The government-industry Construction Leadership Council (CLC) has called on the chancellor to fund a long-term retrofitting programme for UK homes in order to make them more eco-friendly and more sustainable.
In a letter to chancellor Rishi Sunak ahead of the Treasury’s autumn spending review, CLC co-chair Andy Mitchell said retrofitting the UK’s existing homes with energy-efficiency improvements would prove essential in hitting the government’s net-zero targets.
The request is part of wishlist submitted to the chancellor ahead of the spending review in November.
Mitchell said expanding the government’s current retrofitting programme would “provide substantial new employment for those losing jobs elsewhere in the economy, while safeguarding existing employment”.
“We ask that the government builds on its commitment to a £9.2bn national retrofit programme of energy efficiency improvements, creating a long-term plan for carbon reduction for homes,” he said.
The government pledged funding to improve energy efficiency in homes in its 2019 election manifesto.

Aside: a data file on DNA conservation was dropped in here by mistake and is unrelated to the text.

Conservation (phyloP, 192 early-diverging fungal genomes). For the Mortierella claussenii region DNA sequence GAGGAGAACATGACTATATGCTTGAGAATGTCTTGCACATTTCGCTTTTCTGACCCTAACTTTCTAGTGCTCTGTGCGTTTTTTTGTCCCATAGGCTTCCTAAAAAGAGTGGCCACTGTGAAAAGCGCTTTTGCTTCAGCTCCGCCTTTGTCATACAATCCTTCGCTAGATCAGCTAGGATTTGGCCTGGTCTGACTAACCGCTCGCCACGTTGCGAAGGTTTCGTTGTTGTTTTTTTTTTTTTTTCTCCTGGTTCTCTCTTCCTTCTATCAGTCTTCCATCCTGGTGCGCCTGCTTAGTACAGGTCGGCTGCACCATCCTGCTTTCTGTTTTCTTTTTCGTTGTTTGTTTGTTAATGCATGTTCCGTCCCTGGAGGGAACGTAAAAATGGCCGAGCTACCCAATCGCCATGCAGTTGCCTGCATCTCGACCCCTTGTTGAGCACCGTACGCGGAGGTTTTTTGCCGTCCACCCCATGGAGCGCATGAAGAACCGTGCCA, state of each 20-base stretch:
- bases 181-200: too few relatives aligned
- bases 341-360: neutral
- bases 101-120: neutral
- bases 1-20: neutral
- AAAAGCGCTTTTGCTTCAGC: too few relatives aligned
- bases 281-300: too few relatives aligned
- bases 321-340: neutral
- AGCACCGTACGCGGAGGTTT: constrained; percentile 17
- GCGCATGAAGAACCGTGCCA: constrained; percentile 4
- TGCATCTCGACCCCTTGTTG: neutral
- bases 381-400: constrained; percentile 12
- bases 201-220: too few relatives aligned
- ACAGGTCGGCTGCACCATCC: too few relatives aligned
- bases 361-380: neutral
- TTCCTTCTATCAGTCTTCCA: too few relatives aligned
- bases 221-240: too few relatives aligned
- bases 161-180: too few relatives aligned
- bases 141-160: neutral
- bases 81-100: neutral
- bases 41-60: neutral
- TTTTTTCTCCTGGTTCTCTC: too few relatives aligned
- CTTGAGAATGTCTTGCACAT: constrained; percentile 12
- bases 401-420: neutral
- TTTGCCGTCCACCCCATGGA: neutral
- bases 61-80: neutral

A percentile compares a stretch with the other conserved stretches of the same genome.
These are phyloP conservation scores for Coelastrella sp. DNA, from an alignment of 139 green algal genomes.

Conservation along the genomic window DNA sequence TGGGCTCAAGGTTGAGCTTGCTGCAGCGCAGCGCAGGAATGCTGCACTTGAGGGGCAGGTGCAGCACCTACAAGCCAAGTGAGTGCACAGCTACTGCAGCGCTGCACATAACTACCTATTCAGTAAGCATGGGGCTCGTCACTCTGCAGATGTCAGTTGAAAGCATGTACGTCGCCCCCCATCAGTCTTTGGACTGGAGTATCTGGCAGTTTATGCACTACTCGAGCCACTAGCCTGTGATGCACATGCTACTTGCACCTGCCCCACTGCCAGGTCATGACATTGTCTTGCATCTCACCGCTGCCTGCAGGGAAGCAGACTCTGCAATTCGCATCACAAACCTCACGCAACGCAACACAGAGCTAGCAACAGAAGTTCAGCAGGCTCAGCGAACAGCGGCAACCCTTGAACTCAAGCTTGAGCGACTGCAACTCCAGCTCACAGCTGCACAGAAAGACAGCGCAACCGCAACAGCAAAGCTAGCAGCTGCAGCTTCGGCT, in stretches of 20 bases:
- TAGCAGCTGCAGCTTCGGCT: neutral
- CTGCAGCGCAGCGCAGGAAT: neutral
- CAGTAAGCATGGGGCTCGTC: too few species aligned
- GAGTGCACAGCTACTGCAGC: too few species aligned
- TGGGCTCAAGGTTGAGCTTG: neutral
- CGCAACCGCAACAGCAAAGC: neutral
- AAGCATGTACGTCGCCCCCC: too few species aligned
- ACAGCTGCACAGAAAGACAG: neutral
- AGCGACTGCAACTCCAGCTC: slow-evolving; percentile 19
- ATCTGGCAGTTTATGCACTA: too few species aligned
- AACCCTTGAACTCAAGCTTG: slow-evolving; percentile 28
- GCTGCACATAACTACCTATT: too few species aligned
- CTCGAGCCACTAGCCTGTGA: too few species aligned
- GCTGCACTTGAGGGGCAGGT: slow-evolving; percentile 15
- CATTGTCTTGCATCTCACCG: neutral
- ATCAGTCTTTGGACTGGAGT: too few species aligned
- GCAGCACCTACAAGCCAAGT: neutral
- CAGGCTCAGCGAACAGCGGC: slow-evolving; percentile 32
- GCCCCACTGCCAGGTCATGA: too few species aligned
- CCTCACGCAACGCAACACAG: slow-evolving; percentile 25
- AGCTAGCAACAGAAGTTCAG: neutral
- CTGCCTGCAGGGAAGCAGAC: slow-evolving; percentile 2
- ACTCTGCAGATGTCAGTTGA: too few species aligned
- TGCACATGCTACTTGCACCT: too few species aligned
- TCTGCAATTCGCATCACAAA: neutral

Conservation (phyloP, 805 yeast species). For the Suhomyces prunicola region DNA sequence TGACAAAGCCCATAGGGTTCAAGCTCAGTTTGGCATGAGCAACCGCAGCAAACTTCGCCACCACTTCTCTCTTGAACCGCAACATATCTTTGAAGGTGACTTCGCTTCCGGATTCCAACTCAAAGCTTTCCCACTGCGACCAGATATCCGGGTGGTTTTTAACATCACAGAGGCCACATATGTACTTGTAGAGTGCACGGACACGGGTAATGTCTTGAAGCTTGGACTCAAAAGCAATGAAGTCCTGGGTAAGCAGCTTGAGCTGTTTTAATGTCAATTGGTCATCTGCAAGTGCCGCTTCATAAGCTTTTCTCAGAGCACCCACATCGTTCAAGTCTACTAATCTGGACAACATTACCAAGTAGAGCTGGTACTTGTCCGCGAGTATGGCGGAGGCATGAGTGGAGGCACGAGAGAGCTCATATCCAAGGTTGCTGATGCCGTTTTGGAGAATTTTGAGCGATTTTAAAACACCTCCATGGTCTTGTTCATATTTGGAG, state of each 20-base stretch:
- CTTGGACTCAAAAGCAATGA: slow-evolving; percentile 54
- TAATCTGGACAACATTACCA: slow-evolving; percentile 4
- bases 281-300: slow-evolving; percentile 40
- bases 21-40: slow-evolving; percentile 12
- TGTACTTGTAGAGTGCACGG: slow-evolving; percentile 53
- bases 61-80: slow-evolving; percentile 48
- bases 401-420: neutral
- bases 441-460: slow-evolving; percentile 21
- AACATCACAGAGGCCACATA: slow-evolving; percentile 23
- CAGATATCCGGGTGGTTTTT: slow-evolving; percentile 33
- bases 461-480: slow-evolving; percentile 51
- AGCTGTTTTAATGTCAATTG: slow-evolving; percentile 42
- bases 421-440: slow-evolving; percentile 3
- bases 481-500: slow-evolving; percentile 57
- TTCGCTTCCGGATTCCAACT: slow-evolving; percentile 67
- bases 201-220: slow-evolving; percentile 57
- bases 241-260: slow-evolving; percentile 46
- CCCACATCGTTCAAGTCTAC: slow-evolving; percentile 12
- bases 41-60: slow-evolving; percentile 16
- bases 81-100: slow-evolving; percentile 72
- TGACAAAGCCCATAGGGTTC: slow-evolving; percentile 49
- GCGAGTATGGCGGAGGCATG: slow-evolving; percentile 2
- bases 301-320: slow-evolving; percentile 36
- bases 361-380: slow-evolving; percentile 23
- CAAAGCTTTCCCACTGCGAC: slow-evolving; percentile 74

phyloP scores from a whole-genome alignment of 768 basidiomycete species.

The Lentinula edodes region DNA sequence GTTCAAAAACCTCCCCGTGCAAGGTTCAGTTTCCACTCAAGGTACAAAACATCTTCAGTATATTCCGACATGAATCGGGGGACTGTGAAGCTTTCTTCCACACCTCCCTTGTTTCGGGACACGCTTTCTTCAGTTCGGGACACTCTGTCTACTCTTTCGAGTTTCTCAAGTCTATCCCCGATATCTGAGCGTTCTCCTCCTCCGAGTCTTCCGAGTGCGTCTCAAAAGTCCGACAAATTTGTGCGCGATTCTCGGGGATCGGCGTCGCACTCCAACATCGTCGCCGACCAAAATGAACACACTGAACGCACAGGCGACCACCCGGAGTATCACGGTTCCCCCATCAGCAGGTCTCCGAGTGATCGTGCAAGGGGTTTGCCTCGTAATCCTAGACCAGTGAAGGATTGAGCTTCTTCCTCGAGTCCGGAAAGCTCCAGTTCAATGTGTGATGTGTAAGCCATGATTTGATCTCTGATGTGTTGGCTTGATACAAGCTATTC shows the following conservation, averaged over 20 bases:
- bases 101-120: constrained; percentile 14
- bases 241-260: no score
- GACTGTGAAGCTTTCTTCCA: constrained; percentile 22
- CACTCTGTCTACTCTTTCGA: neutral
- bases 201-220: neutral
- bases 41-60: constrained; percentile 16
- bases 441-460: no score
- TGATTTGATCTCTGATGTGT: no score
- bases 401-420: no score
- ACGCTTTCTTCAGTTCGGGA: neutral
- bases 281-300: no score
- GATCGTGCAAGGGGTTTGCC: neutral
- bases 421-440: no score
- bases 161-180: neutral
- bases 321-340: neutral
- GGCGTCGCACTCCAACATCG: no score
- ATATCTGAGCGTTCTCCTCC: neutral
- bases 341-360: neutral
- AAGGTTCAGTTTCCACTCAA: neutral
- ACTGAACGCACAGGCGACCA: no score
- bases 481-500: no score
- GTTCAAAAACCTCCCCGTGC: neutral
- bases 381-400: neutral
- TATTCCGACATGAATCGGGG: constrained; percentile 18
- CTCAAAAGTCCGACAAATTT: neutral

However, it has so far announced only £2bn for its Green Homes Grant – a scheme that allows homeowners to apply for government grants of up to two thirds of the cost of installing energy-saving upgrades to their homes.
Mitchell added that a ‘Help to Fix’ interest-free loan scheme could encourage uptake for homeowners who are not covered by his proposed expansion to the programme.
He also urged the government to set up a ‘Regeneration Investment Bank’ to support the ‘levelling up’ agenda by driving regeneration deals with the private sector on behalf of local authorities.
He said the bank was needed because the current model for regeneration schemes focuses on redevelopment rather than revitalisation of a local area, “neglecting social, environmental, and economic outcomes that could potentially deliver on longer-term government ambitions.”
Mitchell said the bank should have a minimum value of £10bn and could function as an extension of the role of Homes England or the British Business Bank, managed by property and finance professionals.
Other recommended initiatives in Mitchell’s letter include increasing the fund for cladding remediation from £1.6bn to £3.5bn, providing more support for firms to hire apprentices, and funding the adoption of an ‘Information Management Framework’ to support data-sharing across the built environment.
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